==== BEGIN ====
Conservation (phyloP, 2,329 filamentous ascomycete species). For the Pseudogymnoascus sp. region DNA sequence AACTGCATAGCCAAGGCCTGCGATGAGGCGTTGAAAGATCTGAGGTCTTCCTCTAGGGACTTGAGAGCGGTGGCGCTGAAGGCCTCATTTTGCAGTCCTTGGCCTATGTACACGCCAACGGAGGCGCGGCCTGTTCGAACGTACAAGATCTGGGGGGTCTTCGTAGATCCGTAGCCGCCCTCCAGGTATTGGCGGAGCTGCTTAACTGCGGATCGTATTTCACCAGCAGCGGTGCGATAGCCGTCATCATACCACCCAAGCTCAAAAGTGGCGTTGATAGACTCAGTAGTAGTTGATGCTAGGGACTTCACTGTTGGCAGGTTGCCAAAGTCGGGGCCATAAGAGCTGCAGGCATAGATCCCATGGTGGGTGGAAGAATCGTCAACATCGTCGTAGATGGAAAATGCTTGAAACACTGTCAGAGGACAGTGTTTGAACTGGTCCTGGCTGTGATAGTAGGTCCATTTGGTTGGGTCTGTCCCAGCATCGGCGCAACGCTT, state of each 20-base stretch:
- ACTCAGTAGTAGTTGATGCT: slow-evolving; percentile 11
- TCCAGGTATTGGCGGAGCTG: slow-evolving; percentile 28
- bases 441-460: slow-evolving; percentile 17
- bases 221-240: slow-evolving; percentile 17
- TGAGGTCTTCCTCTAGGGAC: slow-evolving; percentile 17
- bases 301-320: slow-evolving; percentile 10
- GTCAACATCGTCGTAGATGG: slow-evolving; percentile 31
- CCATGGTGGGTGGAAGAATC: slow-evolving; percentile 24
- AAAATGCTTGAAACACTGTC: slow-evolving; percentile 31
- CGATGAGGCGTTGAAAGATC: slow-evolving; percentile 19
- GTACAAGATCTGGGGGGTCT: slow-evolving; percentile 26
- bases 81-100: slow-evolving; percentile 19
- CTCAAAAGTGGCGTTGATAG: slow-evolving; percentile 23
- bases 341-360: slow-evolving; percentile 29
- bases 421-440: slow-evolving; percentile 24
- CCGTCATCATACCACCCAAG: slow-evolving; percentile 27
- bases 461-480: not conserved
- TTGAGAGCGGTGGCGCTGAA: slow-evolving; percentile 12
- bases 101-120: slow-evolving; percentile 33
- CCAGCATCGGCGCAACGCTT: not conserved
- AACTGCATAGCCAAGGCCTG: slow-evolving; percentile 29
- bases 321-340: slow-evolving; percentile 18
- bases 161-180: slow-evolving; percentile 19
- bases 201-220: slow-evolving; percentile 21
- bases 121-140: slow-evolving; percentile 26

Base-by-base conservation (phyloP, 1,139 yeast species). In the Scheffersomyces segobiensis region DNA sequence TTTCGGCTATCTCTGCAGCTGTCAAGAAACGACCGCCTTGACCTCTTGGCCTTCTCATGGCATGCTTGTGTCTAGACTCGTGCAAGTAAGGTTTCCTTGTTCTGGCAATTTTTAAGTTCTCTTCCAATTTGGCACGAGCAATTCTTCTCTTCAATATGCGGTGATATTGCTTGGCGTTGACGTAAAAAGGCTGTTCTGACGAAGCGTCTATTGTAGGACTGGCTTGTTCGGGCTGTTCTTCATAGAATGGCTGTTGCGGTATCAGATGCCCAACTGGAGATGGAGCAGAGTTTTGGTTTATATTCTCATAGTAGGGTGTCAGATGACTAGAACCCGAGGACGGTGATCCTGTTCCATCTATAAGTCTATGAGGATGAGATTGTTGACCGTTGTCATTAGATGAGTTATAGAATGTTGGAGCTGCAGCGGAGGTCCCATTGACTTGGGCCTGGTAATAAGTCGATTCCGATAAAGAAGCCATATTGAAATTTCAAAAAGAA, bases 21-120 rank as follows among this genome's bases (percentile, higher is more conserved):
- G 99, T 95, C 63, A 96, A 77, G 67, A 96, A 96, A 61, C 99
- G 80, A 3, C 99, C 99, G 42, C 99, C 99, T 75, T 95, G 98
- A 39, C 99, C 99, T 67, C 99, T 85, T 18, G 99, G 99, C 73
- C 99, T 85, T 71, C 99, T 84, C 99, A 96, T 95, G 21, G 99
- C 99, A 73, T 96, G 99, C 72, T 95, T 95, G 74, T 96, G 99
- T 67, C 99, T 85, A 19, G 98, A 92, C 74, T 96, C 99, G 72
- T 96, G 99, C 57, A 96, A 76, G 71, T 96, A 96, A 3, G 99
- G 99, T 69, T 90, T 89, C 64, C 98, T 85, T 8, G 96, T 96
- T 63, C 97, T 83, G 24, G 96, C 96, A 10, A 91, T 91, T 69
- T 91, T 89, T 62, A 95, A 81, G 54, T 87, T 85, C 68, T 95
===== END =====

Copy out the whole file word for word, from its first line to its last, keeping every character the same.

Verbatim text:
Conservation (phyloP, 2,329 filamentous ascomycete species). For the Pseudogymnoascus sp. region DNA sequence AACTGCATAGCCAAGGCCTGCGATGAGGCGTTGAAAGATCTGAGGTCTTCCTCTAGGGACTTGAGAGCGGTGGCGCTGAAGGCCTCATTTTGCAGTCCTTGGCCTATGTACACGCCAACGGAGGCGCGGCCTGTTCGAACGTACAAGATCTGGGGGGTCTTCGTAGATCCGTAGCCGCCCTCCAGGTATTGGCGGAGCTGCTTAACTGCGGATCGTATTTCACCAGCAGCGGTGCGATAGCCGTCATCATACCACCCAAGCTCAAAAGTGGCGTTGATAGACTCAGTAGTAGTTGATGCTAGGGACTTCACTGTTGGCAGGTTGCCAAAGTCGGGGCCATAAGAGCTGCAGGCATAGATCCCATGGTGGGTGGAAGAATCGTCAACATCGTCGTAGATGGAAAATGCTTGAAACACTGTCAGAGGACAGTGTTTGAACTGGTCCTGGCTGTGATAGTAGGTCCATTTGGTTGGGTCTGTCCCAGCATCGGCGCAACGCTT, state of each 20-base stretch:
- ACTCAGTAGTAGTTGATGCT: slow-evolving; percentile 11
- TCCAGGTATTGGCGGAGCTG: slow-evolving; percentile 28
- bases 441-460: slow-evolving; percentile 17
- bases 221-240: slow-evolving; percentile 17
- TGAGGTCTTCCTCTAGGGAC: slow-evolving; percentile 17
- bases 301-320: slow-evolving; percentile 10
- GTCAACATCGTCGTAGATGG: slow-evolving; percentile 31
- CCATGGTGGGTGGAAGAATC: slow-evolving; percentile 24
- AAAATGCTTGAAACACTGTC: slow-evolving; percentile 31
- CGATGAGGCGTTGAAAGATC: slow-evolving; percentile 19
- GTACAAGATCTGGGGGGTCT: slow-evolving; percentile 26
- bases 81-100: slow-evolving; percentile 19
- CTCAAAAGTGGCGTTGATAG: slow-evolving; percentile 23
- bases 341-360: slow-evolving; percentile 29
- bases 421-440: slow-evolving; percentile 24
- CCGTCATCATACCACCCAAG: slow-evolving; percentile 27
- bases 461-480: not conserved
- TTGAGAGCGGTGGCGCTGAA: slow-evolving; percentile 12
- bases 101-120: slow-evolving; percentile 33
- CCAGCATCGGCGCAACGCTT: not conserved
- AACTGCATAGCCAAGGCCTG: slow-evolving; percentile 29
- bases 321-340: slow-evolving; percentile 18
- bases 161-180: slow-evolving; percentile 19
- bases 201-220: slow-evolving; percentile 21
- bases 121-140: slow-evolving; percentile 26

Base-by-base conservation (phyloP, 1,139 yeast species). In the Scheffersomyces segobiensis region DNA sequence TTTCGGCTATCTCTGCAGCTGTCAAGAAACGACCGCCTTGACCTCTTGGCCTTCTCATGGCATGCTTGTGTCTAGACTCGTGCAAGTAAGGTTTCCTTGTTCTGGCAATTTTTAAGTTCTCTTCCAATTTGGCACGAGCAATTCTTCTCTTCAATATGCGGTGATATTGCTTGGCGTTGACGTAAAAAGGCTGTTCTGACGAAGCGTCTATTGTAGGACTGGCTTGTTCGGGCTGTTCTTCATAGAATGGCTGTTGCGGTATCAGATGCCCAACTGGAGATGGAGCAGAGTTTTGGTTTATATTCTCATAGTAGGGTGTCAGATGACTAGAACCCGAGGACGGTGATCCTGTTCCATCTATAAGTCTATGAGGATGAGATTGTTGACCGTTGTCATTAGATGAGTTATAGAATGTTGGAGCTGCAGCGGAGGTCCCATTGACTTGGGCCTGGTAATAAGTCGATTCCGATAAAGAAGCCATATTGAAATTTCAAAAAGAA, bases 21-120 rank as follows among this genome's bases (percentile, higher is more conserved):
- G 99, T 95, C 63, A 96, A 77, G 67, A 96, A 96, A 61, C 99
- G 80, A 3, C 99, C 99, G 42, C 99, C 99, T 75, T 95, G 98
- A 39, C 99, C 99, T 67, C 99, T 85, T 18, G 99, G 99, C 73
- C 99, T 85, T 71, C 99, T 84, C 99, A 96, T 95, G 21, G 99
- C 99, A 73, T 96, G 99, C 72, T 95, T 95, G 74, T 96, G 99
- T 67, C 99, T 85, A 19, G 98, A 92, C 74, T 96, C 99, G 72
- T 96, G 99, C 57, A 96, A 76, G 71, T 96, A 96, A 3, G 99
- G 99, T 69, T 90, T 89, C 64, C 98, T 85, T 8, G 96, T 96
- T 63, C 97, T 83, G 24, G 96, C 96, A 10, A 91, T 91, T 69
- T 91, T 89, T 62, A 95, A 81, G 54, T 87, T 85, C 68, T 95